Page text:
Here is one of Arlene Juracek's dreams.
It's 2017, the year that the village will celebrate its 100th anniversary, and a big celebration takes place in the downtown area.
"And 100 percent of the downtown is developed and occupied," Juracek said. "That's what I want to happen, and I can't wait to get to work on it."
On Tuesday, Juracek formally took over as Mount Prospect's new mayor after running unopposed for the post in the April 9 election. She previously served for six years as a village trustee and 10 years before that on the zoning board. She took the reins from former Mayor Irvana Wilks, who has retired from public service.
Juracek, in a couple of interviews with the Daily Herald, said she is eager to take a top leadership role in Mount Prospect, an urge she attributes in part to her professional work as vice president of energy acquisition for ComEd and her recent position as director of the Illinois Power Agency. She quit her job at the agency as she pursued the mayor's post.
"In my corporate life I learned to enjoy being able to set the tone," she said. "I wanted to try that in local government, too. Leaving my corporate job left me with the time and flexibility you need to do something like that."
Looking ahead to her first term as mayor, Juracek cited the completion of the village's ongoing downtown redevelopment project as a key priority.
"The downtown area is what gives a community like ours its vibrancy, and its identity," she said. "It creates a strong sense of place."
She added that a healthy downtown would benefit Mount Prospect Elementary District 57, which doesn't draw tax revenue from the other major commercial developments in town, Randhurst Village and the Kensington Business Center, both of which are in River Trails District 26.
"What District 57 has is our downtown, and if we can make it as strong as possible, it will make the tax burden easier on the residents of that district," she said.
Other issues loom. Juracek wants the village to get back to road and sewer repairs, which have fallen behind in recent years. And she says the village will be active in discussions down in Springfield regarding the funding of police and firefighter pensions.
"Right now, we're in a very lean spot with our overall budget, and it's difficult when the state has all the power when it comes to telling us how to fund these pensions," she said.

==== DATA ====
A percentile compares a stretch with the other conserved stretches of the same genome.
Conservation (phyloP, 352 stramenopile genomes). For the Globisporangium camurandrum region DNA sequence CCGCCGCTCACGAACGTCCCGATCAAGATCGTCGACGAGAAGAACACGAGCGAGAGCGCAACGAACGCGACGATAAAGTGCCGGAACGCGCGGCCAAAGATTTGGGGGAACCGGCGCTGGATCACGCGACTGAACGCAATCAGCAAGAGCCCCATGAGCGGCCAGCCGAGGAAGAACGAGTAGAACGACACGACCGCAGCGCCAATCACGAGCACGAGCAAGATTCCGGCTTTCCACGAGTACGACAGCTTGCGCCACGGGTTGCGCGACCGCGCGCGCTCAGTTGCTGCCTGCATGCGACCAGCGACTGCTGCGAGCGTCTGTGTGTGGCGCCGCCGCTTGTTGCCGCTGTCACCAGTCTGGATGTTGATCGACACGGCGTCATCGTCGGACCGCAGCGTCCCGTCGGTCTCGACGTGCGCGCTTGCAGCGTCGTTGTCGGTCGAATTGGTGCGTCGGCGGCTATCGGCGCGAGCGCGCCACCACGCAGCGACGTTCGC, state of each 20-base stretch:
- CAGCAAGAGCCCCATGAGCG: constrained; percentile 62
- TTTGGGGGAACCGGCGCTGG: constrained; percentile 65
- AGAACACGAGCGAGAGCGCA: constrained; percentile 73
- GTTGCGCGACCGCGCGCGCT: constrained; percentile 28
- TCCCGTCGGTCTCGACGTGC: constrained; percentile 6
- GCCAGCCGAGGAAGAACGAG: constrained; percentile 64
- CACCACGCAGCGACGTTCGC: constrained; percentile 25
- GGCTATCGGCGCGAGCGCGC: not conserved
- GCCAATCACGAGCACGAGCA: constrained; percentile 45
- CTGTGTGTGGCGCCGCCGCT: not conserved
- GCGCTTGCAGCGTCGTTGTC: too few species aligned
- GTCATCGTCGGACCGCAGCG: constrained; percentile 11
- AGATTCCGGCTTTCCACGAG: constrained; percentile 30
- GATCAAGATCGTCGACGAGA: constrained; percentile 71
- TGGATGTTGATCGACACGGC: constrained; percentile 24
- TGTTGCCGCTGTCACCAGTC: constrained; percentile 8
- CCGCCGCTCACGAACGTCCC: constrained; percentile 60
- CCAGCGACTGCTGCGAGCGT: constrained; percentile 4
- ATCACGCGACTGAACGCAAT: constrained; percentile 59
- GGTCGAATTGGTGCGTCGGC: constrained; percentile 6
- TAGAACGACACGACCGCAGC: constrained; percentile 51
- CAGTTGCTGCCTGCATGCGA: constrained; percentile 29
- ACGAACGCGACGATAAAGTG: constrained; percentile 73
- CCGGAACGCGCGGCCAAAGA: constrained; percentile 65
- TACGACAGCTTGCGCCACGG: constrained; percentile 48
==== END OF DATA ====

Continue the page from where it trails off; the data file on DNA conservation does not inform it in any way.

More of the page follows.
Overall, Juracek is optimistic about the future of Mount Prospect. She said she's grateful to Wilks for putting the village in such a strong position, adding that she's learned much from her predecessor.
"(Wilks) carries a lot of history, having been here for 22 years," Juracek said, referring to the amount of time Wilks served in village government. "One thing I've learned from her is that there are six sides to every story. So make sure to ferret out all details of a situation before making a decision."
Wilks has been very supportive of her successor, saying that with Juracek in charge, "Mount Prospect is in a good place." Leo Floros, a former zoning-board colleague of Juracek, predicts she will be a good mayor.
"I thought she had higher aspirations, and I'm glad she did," Floros said.
Juracek, who's married and a mother of three, grew up in Niles and moved to Mount Prospect in 1977. Her son, Grant, said it was something of a foregone conclusion that she would be mayor someday.
"It just seemed like it was going to happen eventually," said Grant, a Mount Prospect resident and student at Kendall College who attended a recent reception welcoming Juracek and the newly sworn-in village trustees -- Michael Zadel, Steven Polit, John Matuszak and Richard Rogers.
"The next logical step for her would be to take charge."
Her husband, Ed, when asked what it will be like with his wife as mayor, joked, "Scary."
Ed Juracek said he normally spends a lot of time at their second home, in Savannah, Ill. Now, he says, he'll be spending more time in Mount Prospect.
Juracek's daughter, Andrea, who lives in Chicago, said it will be a little strange to think of her mother as mayor.
"One of my friends' dads is the mayor of Morton Grove," Andrea said, "and I always used to joke with him that he was suburban royalty and kind of made fun of him.
"Now he said I can't do that anymore."